R L Stevenson wrote the story Dr Jekyll and Mr Hyde in 1886, during the Victorian period. The story was written in the Gothic Thriller/Mystery style, and illustrates several important aspects of the Victorian period. These aspects are included in the book to add extra interest for the reader. The Victorian reader would relate to the topics raised, as they were present in their life.
The book incorporates elements of the Gothic Genre that were very popular at the time; psychological issues, showing how the mind works, the threat of drug addiction and its terrible affect on people.
In the novel, the character Dr Jekyll uses a potion to change his body form into the younger and evil alter ego of Mr Hyde. This enables Dr Jekyll to express his darkest, deepest thoughts and feelings. At first the potion seems harmless to Jekyll, as the first use of it seems to give him a great sense of freedom. But the continuous use of it starts to create an increasing addiction and breaks his mind down until Jekyll has to take the potion just to keep his sanity.
The first aspect of Victorian society the novel covers is the thirst for gothic horror. During the Victorian period, the Gothic Genre was very popular and a wide variety of books used the conventions of this genre, These include the archetypal struggle between the good and evil side of Dr Jekyll, and the violence that runs through Mr Hyde's veins whenever he is confronted by purity and goodness. This is demonstrated by the behaviour of Hyde when he is faced with the goodness of Sir Danvers Carew: " Hyde broke out of all bounds and clubbed him to the earth. And next moment, with ape-like fury, he was trampling his victim under foot and hailing down a storm of blows, under which the bones were audibly shattered and the body jumped upon the roadway".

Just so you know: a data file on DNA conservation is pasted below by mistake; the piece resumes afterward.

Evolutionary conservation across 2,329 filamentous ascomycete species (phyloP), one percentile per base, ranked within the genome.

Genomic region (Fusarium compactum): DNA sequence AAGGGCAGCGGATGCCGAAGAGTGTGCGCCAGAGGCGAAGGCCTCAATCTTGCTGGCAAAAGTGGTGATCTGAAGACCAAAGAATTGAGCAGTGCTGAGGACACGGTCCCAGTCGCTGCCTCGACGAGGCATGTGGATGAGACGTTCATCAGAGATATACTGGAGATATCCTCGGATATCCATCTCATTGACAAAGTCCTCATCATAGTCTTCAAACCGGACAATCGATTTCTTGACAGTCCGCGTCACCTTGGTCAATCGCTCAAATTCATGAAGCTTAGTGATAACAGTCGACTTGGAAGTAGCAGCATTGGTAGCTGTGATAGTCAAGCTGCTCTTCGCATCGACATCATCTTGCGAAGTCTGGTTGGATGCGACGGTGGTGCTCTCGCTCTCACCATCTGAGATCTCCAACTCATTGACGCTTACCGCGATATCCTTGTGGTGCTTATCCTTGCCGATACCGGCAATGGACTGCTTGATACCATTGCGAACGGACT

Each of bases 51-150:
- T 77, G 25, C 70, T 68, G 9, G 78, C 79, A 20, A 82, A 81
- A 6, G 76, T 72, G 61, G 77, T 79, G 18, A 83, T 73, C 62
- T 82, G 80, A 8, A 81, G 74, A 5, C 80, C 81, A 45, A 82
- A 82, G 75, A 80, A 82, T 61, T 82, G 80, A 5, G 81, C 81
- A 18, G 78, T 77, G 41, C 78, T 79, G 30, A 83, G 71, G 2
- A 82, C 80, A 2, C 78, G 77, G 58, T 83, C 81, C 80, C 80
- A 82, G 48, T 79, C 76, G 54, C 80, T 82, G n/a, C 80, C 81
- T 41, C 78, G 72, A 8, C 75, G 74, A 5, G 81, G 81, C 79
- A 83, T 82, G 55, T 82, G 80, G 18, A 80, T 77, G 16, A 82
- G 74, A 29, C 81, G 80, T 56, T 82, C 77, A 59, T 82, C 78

The novel also includes elements of the Scientific Revolution, for example; the Scientist Dr Jekyll uses a potion made in his laboratory to change his appearance and mental state.